Which bring up another point: your battery doesn't need to drop to zero percent before you recharge it. Early cell phones had nickel-cadmium batteries, which did perform better if you let them empty before recharging them.

Today's smartphones use lithium-ion batteries, which are okay to charge no matter the percentage of unused power left. Some experts say you should never let a lithium-ion battery drain entirely as it can wear out the battery faster than normal. So, charge your phone whenever you need to, the battery will be fine.

Manufacturers place limits on devices, chargers, and cords, so they don't charge the battery too quickly and damage it. You should always try to use the cord that came with your phone or an original replacement when charging your device to keep from damaging it.

Tips for Charging Your Phone

  • You can use your phone while it's charging: You can use your phone while it's charging, it just may take a little longer to charge completely. That's because instead of using the battery's charge to power whatever you're doing, it uses the electricity you're getting from the plug.
  • Your phone will charge faster if it's turned off: Turning off your phone when it's plugged in will charge it faster simply because nothing is using the battery or power. Apps that are open and still working in the background can slow down the charge. Individually, these apps don't use a lot of power, but when you have 10+ apps open, they'll suck the juice out of your battery faster. When your phone is off, it's not processing or checking anything, meaning all the electricity flowing from the charger can go to charging it.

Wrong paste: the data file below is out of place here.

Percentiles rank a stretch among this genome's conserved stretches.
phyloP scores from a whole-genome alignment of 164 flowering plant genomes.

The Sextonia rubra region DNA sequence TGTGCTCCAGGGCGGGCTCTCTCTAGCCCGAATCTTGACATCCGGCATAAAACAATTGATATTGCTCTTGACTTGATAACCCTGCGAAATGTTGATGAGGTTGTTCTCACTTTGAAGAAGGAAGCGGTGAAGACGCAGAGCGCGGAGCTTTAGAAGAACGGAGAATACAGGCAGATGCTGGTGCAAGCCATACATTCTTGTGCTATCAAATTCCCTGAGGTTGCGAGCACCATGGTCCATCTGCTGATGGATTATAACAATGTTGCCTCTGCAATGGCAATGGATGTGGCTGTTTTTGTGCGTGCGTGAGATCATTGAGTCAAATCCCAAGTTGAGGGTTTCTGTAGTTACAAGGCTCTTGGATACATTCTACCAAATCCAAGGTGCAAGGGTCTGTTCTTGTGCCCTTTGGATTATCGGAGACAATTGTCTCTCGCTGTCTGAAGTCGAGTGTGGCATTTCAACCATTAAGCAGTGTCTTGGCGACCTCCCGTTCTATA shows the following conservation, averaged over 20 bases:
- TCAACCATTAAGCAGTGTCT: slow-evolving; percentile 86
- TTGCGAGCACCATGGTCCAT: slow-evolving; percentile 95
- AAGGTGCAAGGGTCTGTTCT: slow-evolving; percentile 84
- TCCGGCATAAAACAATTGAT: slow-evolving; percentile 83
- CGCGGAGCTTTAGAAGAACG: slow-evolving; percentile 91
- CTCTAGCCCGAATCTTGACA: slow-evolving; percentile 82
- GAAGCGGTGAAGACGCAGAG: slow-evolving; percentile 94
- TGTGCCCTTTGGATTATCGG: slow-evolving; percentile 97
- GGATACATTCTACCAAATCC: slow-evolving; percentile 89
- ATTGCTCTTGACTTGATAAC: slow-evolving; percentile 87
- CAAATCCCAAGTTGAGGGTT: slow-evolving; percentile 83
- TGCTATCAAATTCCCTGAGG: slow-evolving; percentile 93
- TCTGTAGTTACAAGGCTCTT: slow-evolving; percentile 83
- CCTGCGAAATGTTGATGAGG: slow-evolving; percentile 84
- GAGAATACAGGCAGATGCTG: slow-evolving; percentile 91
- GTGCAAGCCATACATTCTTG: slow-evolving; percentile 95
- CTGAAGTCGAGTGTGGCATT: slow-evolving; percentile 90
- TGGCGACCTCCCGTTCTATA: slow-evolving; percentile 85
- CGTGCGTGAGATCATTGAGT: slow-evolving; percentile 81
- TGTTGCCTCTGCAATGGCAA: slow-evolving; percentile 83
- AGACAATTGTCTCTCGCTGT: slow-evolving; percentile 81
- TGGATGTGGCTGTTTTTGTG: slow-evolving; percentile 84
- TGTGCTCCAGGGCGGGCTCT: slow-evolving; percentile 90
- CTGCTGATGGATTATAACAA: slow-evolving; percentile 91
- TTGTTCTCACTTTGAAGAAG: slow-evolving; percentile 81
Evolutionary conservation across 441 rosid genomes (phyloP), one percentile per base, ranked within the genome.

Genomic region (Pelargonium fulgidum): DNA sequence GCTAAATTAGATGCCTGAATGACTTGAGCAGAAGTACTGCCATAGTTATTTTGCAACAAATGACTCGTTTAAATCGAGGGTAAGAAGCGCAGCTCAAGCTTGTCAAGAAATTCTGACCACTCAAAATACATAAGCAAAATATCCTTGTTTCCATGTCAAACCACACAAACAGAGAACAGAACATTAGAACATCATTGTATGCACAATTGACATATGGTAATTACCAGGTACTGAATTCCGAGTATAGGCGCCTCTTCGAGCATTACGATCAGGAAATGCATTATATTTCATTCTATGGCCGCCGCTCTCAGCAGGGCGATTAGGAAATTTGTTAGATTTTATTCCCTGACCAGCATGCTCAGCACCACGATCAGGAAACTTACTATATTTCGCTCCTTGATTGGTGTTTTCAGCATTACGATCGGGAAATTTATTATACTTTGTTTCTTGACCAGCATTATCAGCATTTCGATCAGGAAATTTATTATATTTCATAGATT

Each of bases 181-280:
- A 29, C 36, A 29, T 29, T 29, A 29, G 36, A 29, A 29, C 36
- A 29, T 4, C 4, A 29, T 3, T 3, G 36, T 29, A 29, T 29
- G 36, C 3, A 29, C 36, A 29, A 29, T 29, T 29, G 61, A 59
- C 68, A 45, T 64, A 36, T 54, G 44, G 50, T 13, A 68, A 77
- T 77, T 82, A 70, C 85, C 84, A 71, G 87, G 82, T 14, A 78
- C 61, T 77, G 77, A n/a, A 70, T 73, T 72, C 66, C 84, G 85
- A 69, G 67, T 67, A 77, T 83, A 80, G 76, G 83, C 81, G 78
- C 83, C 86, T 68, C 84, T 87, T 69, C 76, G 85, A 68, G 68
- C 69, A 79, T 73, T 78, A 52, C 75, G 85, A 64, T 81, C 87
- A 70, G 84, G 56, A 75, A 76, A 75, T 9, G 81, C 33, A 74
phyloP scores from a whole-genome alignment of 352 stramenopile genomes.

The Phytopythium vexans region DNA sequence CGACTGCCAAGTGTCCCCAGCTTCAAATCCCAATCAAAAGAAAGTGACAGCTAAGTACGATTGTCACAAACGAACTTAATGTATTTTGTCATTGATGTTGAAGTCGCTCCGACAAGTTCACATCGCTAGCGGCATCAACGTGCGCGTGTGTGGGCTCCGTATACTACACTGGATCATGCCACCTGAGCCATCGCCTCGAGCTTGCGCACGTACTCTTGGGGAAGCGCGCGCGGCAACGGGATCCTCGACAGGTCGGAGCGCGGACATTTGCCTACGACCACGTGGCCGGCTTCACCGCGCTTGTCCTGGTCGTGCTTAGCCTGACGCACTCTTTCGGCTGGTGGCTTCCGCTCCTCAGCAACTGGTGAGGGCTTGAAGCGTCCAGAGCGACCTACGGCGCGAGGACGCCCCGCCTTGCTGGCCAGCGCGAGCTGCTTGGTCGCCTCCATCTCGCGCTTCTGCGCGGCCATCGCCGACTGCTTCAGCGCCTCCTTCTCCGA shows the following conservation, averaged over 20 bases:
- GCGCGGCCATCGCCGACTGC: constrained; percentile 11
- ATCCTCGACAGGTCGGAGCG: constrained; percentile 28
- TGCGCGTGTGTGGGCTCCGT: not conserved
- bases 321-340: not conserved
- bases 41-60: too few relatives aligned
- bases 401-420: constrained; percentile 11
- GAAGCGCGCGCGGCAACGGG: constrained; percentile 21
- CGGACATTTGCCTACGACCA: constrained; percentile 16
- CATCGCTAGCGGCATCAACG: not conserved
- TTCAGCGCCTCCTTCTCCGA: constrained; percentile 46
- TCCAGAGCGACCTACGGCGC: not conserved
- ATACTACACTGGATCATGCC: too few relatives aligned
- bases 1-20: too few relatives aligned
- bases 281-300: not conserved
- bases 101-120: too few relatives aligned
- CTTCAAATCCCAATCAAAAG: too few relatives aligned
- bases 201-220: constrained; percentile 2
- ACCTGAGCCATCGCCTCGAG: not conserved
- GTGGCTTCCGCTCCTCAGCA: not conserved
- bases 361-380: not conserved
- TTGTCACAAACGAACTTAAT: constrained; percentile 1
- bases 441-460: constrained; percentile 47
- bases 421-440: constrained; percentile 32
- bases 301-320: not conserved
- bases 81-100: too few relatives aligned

• Charging your phone through your computer or laptop won't damage the battery: It will usually take longer to charge your phone when it's connected to your computer because the speed of the charge depends on the cord and the type of USB port your computer has. Many still have USB 2.0 ports, so even with a USB 3.0 cord (lightning cable or otherwise), your phone will charge more slowly. If anything, charging your phone from your laptop is a little better than through an outlet, because it puts less strain on the lithium-ion battery (and its internal workings) as they accept the charge. Less strain means a happier battery.

Use the Right Chargers and Cords When Charging Your Phone

Ideally, you should use the charging cord and plug that came with your phone. They're made according to the standards in place to charge your phone using the correct voltage. An off-brand charger or cord can damage the charger port in your phone and, by extension, the battery. If you must, you can use an approved cord or charger that has the stamp of approval from your phone's manufacturer. 

If you find yourself away from an acceptable charger and your battery is getting low, you can try a few tricks for making your battery last longer like turning off Bluetooth when you don't need it, lowering the screen brightness, closing any apps you're not using, or turning on airplane mode to conserve the battery.